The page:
Proxy routes to connectivity
Blocking communication channels as part of shutdowns will only push people to find alternative ways of resistance, dissent and communication: the crux of a democracy
Sometimes I wonder if going online is an action or a behaviour. Or if it’s an action that converts into a habitual behaviour, like brushing your teeth. We brush our teeth every morning but we do it as a routine, often mechanically, barely noticing we’re brushing our teeth yet it is an integral part of our day. Besides, when an action becomes a habit, it becomes difficult to live without it. Similarly, being online is a behaviour that once you get used to, it is difficult to stay disconnected. We feel frustrated when our 4G connection drops to edge. We reset our broadband within seconds if we notice a drop in speed. It is not surprising how we, who are always connected to the internet—at our homes, in our offices and at public spaces—through broadband internet, mobile internet and even public Wi-Fi system, take connectivity for granted and often don’t realize how dependent we are on it. We expect internet to be available to us at all times, in all spaces.
The people of Darjeeling has to stay disconnected for over 100 days when mobile internet and mobile broadband connectivity was snapped “in the interest of public safety” on 19 June after an indefinite strike by the Gorkha Janmukti Morcha for a separate Gorkhaland.
Just like when any habit is curbed, people look for alternatives. In Darjeeling, people had to find ways to get online. Those who had friends and families living outside Darjeeling were unable to communicate with each other and assure them of their well-being. Those who could, travelled to the borders of Darjeeling to find mobile internet connectivity. Many locals even found spots where mobile connectivity was available, even if erratic and scratchy. When they had to speak to their loved ones away from home or transfer money through mWallets or look up the internet for study material, they walked for kilometres towards the state borders until they found connectivity. ‘Jio Dara’ or ‘Reliance Gulli’ is what they named these spots (based on the service provider they could connect to), where often scores of people could be seen sitting, glued to their smartphones, trying to make whatever they could of erratic mobile internet connectivity. But not all at Jio Dara or Reliance Gulli were there to avail of an “important” internet-dependent service; many were scrolling through their social media feeds or simply downloading entertainment content.
The internet finds contextual relevance in every connected person’s life. It only proves how lives are dependent on internet connectivity. When social media sites and apps were banned in Srinagar this summer, people used virtual proxy networks to go online.
Today’s generation is smart enough to find alternatives; blocking communication channels will only encourage people to find alternative ways of resistance, dissent and communication —the crux of a democracy, physical or virtual.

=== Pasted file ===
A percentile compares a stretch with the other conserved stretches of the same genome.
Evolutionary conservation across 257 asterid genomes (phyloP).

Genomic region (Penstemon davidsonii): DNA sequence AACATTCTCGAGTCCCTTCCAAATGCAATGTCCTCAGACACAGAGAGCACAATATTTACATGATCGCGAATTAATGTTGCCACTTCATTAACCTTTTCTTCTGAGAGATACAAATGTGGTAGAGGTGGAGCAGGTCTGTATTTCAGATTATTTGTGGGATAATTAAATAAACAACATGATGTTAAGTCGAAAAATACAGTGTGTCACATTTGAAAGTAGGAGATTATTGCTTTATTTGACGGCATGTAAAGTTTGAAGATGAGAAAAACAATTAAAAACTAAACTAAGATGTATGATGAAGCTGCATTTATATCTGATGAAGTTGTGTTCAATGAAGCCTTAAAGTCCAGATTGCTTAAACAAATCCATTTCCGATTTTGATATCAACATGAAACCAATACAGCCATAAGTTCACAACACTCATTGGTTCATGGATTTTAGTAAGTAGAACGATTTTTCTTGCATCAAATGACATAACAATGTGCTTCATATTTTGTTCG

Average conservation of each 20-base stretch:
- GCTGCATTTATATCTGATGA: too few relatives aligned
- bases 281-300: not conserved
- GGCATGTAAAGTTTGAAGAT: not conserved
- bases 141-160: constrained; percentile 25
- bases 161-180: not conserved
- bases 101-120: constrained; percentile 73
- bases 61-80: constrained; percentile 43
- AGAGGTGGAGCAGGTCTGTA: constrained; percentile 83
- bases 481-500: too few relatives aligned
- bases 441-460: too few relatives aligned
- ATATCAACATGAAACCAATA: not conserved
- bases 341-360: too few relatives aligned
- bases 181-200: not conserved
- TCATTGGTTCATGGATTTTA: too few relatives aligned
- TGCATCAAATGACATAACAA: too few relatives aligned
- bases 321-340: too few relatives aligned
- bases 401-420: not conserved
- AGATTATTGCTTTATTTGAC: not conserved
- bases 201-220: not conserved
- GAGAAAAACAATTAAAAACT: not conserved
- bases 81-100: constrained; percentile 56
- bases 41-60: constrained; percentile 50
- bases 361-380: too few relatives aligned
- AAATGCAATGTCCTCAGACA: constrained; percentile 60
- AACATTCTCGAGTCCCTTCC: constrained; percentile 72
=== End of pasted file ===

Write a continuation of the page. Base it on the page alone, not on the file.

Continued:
State governments often cite national security, protection of peace and harmony, communal unrest and even reasons as bizarre as prevention of cheating in examinations to impose shutdowns. But there is little evidence that the shutdowns have resulted in achieving the mentioned objectives. There is evidence, in contrast, that supporting these steps creates disproportionate inconvenience as residents have restricted access to e-banking services and communication tools. Such shutdowns also affect trade or education and access to health and emergency services, disrupting in daily lives.
The internet and social media have also become such an entrenched part of socialising that without it, people are left bereft. Students in Darjeeling, for example, were unable to submit their college application forms online. Yasang Subba, 19, had to travel about 60km to access the internet at a cyber cafe in Siliguri to apply to the polytechnic college in Kurseong. Subba’s family could bear that cost of travel, many others can’t. Arun Thapa, a bank employee in Darjeeling, laments that ATMs were shut and banking cloud services inaccessible. Ritika Sharma’s school students were deprived of online notes and Manish Limbu’s hotel business suffered as it was not possible to take online reservations this season.
When the government imposes a ban on networks, it seems to only view the restrictions it is imposing on its citizens but forgets to take into account the collateral damage it causes to the state or the thousands of innocent people who have to face inconvenience. The Internet, more than any other medium of communication, is a force multiplier for constructive social and economic purposes. There have already been 60 cases of internet shutdowns in India this year, almost double of what India saw last year—31 in 2016 and 14 in 2015, according to Digital Empowerment Foundation’s internet shutdown tracker available at internetrights.in.
How will the government achieve a Digital India if it uses network shutdown as a knee-jerk reaction to potential unrest? Governments must recognize that the internet and social media may have some evil sides, but they also have many positives which are needed more.
Osama Manzar is founder-director of Digital Empowerment Foundation and chair of Manthan and mBillionth awards. He is member, advisory board, at Alliance for Affordable Internet and has co-authored NetCh@kra–15 Years of Internet in India and Internet Economy of India. He tweets @osamamanzar.
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